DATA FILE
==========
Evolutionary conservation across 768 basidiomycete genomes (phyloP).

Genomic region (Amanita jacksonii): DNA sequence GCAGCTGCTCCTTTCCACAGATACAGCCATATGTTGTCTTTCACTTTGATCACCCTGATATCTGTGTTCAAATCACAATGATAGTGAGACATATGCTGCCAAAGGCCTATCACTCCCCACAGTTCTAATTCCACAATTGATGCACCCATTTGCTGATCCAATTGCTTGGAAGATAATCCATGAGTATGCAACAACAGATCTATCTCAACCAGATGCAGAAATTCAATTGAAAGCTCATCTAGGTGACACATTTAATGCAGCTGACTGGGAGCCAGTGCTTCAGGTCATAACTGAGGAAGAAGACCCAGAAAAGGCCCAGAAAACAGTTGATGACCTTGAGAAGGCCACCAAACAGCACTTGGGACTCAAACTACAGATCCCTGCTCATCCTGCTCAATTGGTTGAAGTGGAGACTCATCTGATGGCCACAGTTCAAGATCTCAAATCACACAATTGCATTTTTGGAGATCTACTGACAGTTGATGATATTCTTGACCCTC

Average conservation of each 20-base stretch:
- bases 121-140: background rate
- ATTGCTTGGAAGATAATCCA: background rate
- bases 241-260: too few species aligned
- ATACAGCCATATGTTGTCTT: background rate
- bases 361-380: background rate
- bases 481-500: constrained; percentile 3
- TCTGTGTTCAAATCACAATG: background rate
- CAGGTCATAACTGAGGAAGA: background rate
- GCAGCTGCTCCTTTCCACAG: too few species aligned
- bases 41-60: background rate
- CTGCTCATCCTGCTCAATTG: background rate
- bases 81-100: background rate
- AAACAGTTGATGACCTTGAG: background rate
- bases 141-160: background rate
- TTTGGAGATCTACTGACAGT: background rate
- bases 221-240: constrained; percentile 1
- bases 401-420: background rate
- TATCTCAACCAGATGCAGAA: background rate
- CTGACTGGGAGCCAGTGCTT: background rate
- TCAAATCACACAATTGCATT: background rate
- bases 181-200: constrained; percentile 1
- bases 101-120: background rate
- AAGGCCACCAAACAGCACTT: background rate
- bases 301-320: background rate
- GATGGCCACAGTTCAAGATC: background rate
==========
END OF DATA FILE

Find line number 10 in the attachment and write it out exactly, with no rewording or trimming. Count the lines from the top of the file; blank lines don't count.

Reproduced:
- TCTGTGTTCAAATCACAATG: background rate